Since ultrasounds are already part of the abortion procedure, the medical necessity and intrusiveness arguments are false. The only change is that the laws that you think that Silverman was supposedly mocking require that the patient be given the opportunity to view the ultrasound. What's your objection now?
Ultrasounds Already Part of VA Planned Parenthood Abortion Procedure
Alana Goodman | @alanagoodman 02.21.2012 - 9:20
The backlash against the new Virginia legislation requiring ultrasounds before an abortion procedure – which some have bizarrely compared to “forcible rape” – may be even more overblown than initially thought. Apparently, ultrasounds are already part of the abortion procedures at Virginia Planned Parenthoods.
The Virginia League for Planned Parenthood didn’t immediately return calls yesterday. But here’s what it said on the recording for its abortion services information hotline:
“Patients who have a surgical abortion generally come in for two appointments. At the first visit we do a health assessment, perform all the necessary lab work, and do an ultrasound. This visit generally takes about an hour. At the second visit, the procedure takes place. This visit takes about an hour as well. For out of town patients for whom it would be difficult to make two trips to our office, we’re able to schedule both the initial appointment and the procedure on the same day.
Medical abortions generally require three visits. At the first visit, we do a health assessment, perform all the necessary lab work, and do an ultrasound. This visit takes about an hour. At the second visit, the physician gives the first pill and directions for taking two more pills at home. The third visit is required during which you will have an exam and another ultrasound.”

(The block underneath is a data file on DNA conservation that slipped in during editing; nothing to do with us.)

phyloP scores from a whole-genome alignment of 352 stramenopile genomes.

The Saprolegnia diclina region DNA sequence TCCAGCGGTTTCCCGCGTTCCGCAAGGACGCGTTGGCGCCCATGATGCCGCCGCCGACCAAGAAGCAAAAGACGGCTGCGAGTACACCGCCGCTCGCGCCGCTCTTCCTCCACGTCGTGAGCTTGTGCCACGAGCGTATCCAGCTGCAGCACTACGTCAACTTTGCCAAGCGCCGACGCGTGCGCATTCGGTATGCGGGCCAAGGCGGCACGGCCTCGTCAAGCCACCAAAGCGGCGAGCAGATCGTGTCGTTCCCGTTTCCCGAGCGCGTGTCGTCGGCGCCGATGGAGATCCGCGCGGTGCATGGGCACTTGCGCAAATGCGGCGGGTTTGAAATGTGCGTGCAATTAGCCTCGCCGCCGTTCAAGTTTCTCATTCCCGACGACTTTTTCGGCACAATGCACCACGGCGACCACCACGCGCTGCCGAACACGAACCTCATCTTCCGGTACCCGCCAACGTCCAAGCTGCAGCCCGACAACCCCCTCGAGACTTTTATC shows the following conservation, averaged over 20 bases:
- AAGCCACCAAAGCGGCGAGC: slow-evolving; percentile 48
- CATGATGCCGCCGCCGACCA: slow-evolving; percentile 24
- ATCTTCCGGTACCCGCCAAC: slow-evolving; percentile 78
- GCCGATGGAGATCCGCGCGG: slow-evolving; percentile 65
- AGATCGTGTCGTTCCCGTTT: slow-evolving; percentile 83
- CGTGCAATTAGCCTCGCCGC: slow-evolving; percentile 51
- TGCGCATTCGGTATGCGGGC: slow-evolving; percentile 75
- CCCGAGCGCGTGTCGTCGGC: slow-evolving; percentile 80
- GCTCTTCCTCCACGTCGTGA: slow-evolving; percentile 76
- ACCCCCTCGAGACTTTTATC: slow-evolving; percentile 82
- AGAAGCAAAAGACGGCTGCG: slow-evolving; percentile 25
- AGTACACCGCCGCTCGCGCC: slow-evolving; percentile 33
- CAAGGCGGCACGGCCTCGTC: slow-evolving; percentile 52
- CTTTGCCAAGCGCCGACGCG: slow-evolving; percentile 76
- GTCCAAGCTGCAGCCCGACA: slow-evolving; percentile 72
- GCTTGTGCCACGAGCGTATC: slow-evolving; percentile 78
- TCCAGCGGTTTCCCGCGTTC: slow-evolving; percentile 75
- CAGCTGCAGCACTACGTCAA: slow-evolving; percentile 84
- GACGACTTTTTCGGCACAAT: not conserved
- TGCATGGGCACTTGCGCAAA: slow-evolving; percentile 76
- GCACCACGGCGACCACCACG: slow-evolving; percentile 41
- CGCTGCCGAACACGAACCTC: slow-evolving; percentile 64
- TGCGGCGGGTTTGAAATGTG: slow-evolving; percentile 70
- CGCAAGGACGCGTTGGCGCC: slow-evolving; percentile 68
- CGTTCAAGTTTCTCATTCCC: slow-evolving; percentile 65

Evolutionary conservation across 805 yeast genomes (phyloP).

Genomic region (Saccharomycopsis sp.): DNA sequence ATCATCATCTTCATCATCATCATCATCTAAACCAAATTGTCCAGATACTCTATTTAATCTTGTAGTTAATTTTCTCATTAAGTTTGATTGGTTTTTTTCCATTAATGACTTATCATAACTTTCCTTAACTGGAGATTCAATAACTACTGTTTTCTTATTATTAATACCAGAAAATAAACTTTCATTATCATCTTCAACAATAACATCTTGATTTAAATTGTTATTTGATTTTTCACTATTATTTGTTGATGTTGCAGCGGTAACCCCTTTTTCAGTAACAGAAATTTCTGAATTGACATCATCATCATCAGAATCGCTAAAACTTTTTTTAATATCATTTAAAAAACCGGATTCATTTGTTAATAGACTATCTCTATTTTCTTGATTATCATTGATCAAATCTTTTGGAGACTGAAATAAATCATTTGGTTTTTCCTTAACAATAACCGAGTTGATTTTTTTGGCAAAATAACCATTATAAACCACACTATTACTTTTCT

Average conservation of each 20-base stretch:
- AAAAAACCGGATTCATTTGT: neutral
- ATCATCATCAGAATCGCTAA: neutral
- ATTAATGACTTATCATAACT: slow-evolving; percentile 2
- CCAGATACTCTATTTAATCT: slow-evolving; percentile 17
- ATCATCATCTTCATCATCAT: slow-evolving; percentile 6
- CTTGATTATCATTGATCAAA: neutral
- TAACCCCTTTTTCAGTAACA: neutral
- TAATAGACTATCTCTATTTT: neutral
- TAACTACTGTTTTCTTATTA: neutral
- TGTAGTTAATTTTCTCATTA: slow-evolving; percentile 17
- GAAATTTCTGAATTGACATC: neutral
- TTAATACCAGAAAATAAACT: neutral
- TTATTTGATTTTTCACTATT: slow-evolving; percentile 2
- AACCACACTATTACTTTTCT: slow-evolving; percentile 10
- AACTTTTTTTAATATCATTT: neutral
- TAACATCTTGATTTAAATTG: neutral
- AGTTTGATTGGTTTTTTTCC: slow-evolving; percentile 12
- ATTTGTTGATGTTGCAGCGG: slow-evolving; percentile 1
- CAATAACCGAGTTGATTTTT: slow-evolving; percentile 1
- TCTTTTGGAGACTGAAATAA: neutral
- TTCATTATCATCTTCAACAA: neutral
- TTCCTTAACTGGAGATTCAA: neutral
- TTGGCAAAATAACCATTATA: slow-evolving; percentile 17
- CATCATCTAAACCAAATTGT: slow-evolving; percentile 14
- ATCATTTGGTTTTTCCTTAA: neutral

From a health perspective, these ultrasounds are critical. They detect the exact age of the fetus, which often dictates which type of abortion procedure the woman can receive. They can also spot potential complications that could impact the procedure, like ectopic pregnancies. In clinics that don’t have access to ultrasound technology, sometimes pelvic exams can be used as a substitute. But those are arguably just as invasive as the transvaginal ultrasounds pro-choice activists are decrying.
In other words, the real reason pro-choicers oppose the law isn’t because of the “invasiveness” or “creepiness” of ultrasounds. It can’t be it. Virginia Planned Parenthood clinics already include them in its abortion procedures.
And let’s be honest. The main reason pro-lifers support the Virginia ultrasound bill isn’t out of medical necessity — not if these scans are already standard operating procedure at clinics.
This fight, like virtually all abortion law fights, is about how much of a role religion and morality should play in regulating these procedures. Pro-choice activists seem to have no problem with ultrasounds, as long as they’re done for medical reasons. But the fact that ultrasounds tend to already be part of abortions isn’t enough for pro-life activists. They want the main purpose for the scans to be promoting the “culture of life.” The Virginia law would mandate doctors to display and describe the ultrasound to the patient. And the image could end up dissuading many women from going ahead with the abortion.
While the pro-lifers have been pretty open about their motives, the pro-choicers – whose motto used to be “safe, legal and rare” – haven’t been. If they want to oppose the bill in order to keep morality out of abortion laws, that’s fine. But the rape comparisons are fundamentally dishonest and insult the intelligence of the public they’re trying to win over.